Note: Each month, Ben Walker shares his monthly musings for our e-Newsletter, Cleaning Matters. April’s column is located here. If you aren’t subscribed to Cleaning Matters, you can do so by clicking here.
A few weeks ago, I was asked to present during the Clean Buildings Expo, which is sponsored in part by Trade Press Media Group, the publishing company for FCD. No question it was a career highlight, as I had the wonderful opportunity of meeting so many of the people who have read my columns over the years. There were a few times when I had to pinch myself because I felt like a celebrity! People stood in long lines to have me sign copies of their Cleaning Times books and to say hello.
One of the people who stood in the line following my session asked if I would have time over the next few days to speak with her further. She owned a contract cleaning business and was looking to improve some of the processes in place. I told her I’d sit down with her the next morning for coffee and we’d talk. Just talk, no consulting fees, no selling—just talking through some of her issues ,sharing ideas to help her make her business more efficient.
I don’t tell you this to pat myself on the back. I share it because the high from last week’s event was still fresh on my mind when I started digging through my email this morning and came across this expose just published by Variety magazine, a weekly entertainment guide: “How America’s Biggest Theater Chains are Exploiting Their Janitors.”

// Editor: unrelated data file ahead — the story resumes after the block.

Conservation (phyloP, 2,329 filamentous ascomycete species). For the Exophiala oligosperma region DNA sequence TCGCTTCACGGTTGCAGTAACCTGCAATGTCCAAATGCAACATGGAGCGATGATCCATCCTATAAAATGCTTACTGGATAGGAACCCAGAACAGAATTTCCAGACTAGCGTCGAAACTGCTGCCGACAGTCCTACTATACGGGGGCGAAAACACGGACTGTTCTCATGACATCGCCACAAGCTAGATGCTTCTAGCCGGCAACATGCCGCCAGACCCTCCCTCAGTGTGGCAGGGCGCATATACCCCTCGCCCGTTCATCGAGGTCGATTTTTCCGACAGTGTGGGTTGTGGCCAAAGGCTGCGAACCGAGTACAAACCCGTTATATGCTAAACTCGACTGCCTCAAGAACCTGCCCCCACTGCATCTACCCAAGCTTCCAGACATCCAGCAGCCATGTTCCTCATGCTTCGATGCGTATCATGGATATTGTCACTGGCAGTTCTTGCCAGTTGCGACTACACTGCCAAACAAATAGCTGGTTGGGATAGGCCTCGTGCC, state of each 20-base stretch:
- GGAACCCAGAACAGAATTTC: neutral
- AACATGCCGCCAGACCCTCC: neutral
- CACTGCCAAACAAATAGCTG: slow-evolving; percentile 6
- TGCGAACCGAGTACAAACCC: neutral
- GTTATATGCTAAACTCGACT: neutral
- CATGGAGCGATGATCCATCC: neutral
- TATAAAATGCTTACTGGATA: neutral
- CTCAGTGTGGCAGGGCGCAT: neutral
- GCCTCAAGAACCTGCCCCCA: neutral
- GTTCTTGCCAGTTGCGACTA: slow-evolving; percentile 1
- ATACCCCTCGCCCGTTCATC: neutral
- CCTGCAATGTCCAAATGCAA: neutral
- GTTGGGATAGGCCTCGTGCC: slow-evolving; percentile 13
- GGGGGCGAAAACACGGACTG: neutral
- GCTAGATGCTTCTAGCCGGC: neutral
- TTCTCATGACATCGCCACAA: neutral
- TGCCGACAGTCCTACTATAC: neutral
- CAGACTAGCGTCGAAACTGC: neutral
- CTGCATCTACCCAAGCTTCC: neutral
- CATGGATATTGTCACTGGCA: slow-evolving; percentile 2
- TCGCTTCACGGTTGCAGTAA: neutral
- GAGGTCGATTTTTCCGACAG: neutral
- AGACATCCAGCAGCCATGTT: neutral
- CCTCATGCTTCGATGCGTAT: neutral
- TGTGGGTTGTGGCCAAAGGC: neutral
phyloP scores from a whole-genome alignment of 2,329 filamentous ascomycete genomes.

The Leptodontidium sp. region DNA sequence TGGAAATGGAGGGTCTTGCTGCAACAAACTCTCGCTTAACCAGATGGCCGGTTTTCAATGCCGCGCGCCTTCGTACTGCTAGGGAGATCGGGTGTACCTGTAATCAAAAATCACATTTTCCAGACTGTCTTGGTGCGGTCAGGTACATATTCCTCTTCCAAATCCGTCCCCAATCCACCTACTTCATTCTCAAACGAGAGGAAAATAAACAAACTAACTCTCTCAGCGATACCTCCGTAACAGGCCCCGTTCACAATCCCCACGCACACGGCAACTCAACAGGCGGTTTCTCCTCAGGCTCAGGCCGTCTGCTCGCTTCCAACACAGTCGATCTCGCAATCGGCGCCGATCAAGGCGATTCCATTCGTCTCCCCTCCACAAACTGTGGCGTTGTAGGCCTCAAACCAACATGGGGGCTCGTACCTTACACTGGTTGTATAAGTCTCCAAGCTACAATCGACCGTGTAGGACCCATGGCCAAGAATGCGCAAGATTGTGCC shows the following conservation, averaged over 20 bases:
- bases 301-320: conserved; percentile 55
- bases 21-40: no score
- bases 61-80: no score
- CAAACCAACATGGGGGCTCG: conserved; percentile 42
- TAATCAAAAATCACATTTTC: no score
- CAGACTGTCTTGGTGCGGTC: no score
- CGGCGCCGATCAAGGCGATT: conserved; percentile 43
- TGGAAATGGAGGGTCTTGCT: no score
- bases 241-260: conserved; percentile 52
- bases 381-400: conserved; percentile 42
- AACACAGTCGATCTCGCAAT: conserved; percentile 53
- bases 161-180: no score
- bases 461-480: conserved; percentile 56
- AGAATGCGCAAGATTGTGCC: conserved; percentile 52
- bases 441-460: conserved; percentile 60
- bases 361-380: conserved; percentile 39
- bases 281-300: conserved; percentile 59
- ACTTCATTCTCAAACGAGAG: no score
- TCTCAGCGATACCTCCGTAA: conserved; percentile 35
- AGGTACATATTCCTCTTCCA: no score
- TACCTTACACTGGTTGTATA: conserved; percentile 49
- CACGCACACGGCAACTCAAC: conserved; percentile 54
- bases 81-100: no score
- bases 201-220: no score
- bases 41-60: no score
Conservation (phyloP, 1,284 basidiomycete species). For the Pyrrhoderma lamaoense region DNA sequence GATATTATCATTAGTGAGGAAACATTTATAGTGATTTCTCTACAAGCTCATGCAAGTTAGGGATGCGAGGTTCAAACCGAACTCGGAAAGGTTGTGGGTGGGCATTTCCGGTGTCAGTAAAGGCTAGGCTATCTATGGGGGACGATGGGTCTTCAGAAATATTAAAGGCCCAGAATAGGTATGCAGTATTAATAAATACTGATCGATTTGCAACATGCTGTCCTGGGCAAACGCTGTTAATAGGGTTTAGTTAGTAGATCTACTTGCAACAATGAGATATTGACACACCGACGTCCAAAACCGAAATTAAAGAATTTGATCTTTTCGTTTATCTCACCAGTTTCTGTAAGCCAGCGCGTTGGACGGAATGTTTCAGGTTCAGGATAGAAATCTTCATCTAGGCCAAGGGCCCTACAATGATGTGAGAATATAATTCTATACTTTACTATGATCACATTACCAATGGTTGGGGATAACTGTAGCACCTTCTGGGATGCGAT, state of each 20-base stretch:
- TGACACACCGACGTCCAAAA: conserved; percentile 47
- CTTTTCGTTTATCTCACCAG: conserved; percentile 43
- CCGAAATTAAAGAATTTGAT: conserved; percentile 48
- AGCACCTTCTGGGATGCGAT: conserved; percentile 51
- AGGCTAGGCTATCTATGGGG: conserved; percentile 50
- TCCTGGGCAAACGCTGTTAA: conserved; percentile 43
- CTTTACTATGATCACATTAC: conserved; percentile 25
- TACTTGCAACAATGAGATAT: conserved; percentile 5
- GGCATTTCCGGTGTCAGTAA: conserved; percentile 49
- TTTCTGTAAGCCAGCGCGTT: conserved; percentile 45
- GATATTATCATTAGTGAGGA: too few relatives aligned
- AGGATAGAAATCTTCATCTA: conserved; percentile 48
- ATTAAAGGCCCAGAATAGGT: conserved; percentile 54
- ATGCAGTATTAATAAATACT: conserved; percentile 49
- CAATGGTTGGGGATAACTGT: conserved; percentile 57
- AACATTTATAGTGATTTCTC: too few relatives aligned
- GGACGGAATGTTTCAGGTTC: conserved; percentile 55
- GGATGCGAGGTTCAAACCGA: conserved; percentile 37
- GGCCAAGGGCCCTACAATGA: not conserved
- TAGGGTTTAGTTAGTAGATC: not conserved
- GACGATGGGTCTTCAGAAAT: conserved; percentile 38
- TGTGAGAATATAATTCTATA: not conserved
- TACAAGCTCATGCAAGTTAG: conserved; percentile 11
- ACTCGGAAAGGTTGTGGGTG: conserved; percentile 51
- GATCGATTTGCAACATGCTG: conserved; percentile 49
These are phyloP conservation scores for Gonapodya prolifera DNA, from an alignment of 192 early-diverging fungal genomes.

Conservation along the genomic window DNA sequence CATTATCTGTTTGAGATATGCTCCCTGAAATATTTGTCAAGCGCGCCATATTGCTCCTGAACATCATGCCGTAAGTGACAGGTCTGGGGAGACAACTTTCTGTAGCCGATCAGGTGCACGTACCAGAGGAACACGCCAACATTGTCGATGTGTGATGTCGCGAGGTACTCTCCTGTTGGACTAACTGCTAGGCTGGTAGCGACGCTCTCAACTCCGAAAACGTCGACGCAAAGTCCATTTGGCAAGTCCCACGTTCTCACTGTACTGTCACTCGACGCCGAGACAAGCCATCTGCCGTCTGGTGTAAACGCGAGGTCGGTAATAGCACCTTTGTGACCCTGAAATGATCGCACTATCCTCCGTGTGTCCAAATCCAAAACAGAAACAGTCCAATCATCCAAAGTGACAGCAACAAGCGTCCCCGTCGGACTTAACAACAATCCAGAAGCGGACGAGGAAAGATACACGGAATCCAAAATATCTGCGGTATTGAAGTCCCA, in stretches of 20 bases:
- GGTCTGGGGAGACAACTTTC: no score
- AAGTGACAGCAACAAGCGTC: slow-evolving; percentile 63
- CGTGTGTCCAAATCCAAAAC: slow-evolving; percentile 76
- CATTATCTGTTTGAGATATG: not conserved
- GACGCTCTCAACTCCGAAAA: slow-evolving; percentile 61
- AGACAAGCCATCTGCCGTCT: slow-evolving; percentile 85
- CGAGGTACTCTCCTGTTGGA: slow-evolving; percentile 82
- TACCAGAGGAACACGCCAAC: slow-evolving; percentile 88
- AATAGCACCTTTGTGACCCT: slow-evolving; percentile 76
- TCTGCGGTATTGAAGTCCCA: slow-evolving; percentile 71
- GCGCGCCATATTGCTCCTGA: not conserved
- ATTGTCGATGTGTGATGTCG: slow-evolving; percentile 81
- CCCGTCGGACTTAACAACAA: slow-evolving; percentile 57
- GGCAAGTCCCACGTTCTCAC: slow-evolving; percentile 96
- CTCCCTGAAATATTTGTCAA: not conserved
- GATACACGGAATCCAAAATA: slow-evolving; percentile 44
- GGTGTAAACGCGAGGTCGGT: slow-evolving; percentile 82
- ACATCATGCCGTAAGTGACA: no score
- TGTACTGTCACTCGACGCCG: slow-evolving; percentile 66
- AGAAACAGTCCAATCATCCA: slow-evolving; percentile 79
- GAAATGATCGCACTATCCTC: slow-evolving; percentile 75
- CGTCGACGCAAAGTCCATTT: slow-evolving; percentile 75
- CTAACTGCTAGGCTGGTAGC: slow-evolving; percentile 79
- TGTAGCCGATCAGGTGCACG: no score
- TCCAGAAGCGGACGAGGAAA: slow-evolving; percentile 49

Please take the time to read through the article and share it with your peers. It’s important that we support publications that bring the labor issues that run so rampant in our industry to light. It’s a story we all know too well—when cleaning is treated as a commodity, cleaning workers ultimately lose.
The article shares details of children of janitor’s being brought to work, sleeping on the floor or theater seats. Janitors going unpaid or receiving $350-$400 a week after working eight to 10 hours a day, seven days a week.
“I don’t know what Hell is like, but I think it would be like that,” one cleaner told the reporter. “Sometimes I was crying because my feet couldn’t take it anymore. My back couldn’t take it anymore. I didn’t know how I could finish the work I had to do.”
There are so many cleaning companies that play in this arena who exploit the people performing the work for their profit. However, there are also a lot of companies out there trying to doing the right thing, like the woman I met during the Clean Buildings Expo last week.
As an industry, we have so much work to do.
Professionalism. Integrity. Standards.
By standing on these principles, we will continue driving the industry forward.
When we don’t, we only hurt ourselves and the people around us. And we enable conditions like those described in this article to continue thriving.
Thank you for joining us in this fight.